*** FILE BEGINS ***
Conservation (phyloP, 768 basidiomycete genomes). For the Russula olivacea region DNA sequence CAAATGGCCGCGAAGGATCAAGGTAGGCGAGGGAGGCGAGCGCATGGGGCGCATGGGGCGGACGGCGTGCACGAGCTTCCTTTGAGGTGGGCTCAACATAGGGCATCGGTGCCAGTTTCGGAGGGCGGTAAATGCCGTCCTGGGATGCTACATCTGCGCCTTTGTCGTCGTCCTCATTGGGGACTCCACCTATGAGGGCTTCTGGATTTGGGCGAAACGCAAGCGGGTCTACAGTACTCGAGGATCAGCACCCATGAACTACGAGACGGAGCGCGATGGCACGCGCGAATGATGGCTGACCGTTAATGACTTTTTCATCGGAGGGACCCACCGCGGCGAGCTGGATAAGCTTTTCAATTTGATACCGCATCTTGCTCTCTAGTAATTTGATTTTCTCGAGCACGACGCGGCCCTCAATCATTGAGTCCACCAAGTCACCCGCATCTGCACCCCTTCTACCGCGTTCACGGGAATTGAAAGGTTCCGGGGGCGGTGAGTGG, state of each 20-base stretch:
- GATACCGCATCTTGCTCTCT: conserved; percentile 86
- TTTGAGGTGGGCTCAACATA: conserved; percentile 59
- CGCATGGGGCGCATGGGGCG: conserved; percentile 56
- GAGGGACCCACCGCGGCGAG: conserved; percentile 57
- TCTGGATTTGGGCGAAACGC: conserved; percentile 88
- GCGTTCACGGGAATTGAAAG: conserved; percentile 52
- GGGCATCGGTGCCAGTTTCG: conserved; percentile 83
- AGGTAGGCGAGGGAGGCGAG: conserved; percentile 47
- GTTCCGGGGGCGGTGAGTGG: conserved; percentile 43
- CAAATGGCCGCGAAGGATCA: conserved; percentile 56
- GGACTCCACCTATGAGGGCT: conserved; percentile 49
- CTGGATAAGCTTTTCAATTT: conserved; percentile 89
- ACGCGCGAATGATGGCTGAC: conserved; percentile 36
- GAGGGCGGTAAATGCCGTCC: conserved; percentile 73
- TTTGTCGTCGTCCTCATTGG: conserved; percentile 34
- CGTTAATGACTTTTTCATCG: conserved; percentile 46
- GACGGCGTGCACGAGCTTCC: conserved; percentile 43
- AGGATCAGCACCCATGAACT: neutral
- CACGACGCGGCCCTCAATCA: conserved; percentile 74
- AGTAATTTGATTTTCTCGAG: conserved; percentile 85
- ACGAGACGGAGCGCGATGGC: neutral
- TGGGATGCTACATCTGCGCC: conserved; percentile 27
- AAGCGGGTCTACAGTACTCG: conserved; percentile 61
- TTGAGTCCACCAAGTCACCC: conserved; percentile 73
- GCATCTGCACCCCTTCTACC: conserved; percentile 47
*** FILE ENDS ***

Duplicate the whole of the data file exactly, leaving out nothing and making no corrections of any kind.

Conservation (phyloP, 768 basidiomycete genomes). For the Russula olivacea region DNA sequence CAAATGGCCGCGAAGGATCAAGGTAGGCGAGGGAGGCGAGCGCATGGGGCGCATGGGGCGGACGGCGTGCACGAGCTTCCTTTGAGGTGGGCTCAACATAGGGCATCGGTGCCAGTTTCGGAGGGCGGTAAATGCCGTCCTGGGATGCTACATCTGCGCCTTTGTCGTCGTCCTCATTGGGGACTCCACCTATGAGGGCTTCTGGATTTGGGCGAAACGCAAGCGGGTCTACAGTACTCGAGGATCAGCACCCATGAACTACGAGACGGAGCGCGATGGCACGCGCGAATGATGGCTGACCGTTAATGACTTTTTCATCGGAGGGACCCACCGCGGCGAGCTGGATAAGCTTTTCAATTTGATACCGCATCTTGCTCTCTAGTAATTTGATTTTCTCGAGCACGACGCGGCCCTCAATCATTGAGTCCACCAAGTCACCCGCATCTGCACCCCTTCTACCGCGTTCACGGGAATTGAAAGGTTCCGGGGGCGGTGAGTGG, state of each 20-base stretch:
- GATACCGCATCTTGCTCTCT: conserved; percentile 86
- TTTGAGGTGGGCTCAACATA: conserved; percentile 59
- CGCATGGGGCGCATGGGGCG: conserved; percentile 56
- GAGGGACCCACCGCGGCGAG: conserved; percentile 57
- TCTGGATTTGGGCGAAACGC: conserved; percentile 88
- GCGTTCACGGGAATTGAAAG: conserved; percentile 52
- GGGCATCGGTGCCAGTTTCG: conserved; percentile 83
- AGGTAGGCGAGGGAGGCGAG: conserved; percentile 47
- GTTCCGGGGGCGGTGAGTGG: conserved; percentile 43
- CAAATGGCCGCGAAGGATCA: conserved; percentile 56
- GGACTCCACCTATGAGGGCT: conserved; percentile 49
- CTGGATAAGCTTTTCAATTT: conserved; percentile 89
- ACGCGCGAATGATGGCTGAC: conserved; percentile 36
- GAGGGCGGTAAATGCCGTCC: conserved; percentile 73
- TTTGTCGTCGTCCTCATTGG: conserved; percentile 34
- CGTTAATGACTTTTTCATCG: conserved; percentile 46
- GACGGCGTGCACGAGCTTCC: conserved; percentile 43
- AGGATCAGCACCCATGAACT: neutral
- CACGACGCGGCCCTCAATCA: conserved; percentile 74
- AGTAATTTGATTTTCTCGAG: conserved; percentile 85
- ACGAGACGGAGCGCGATGGC: neutral
- TGGGATGCTACATCTGCGCC: conserved; percentile 27
- AAGCGGGTCTACAGTACTCG: conserved; percentile 61
- TTGAGTCCACCAAGTCACCC: conserved; percentile 73
- GCATCTGCACCCCTTCTACC: conserved; percentile 47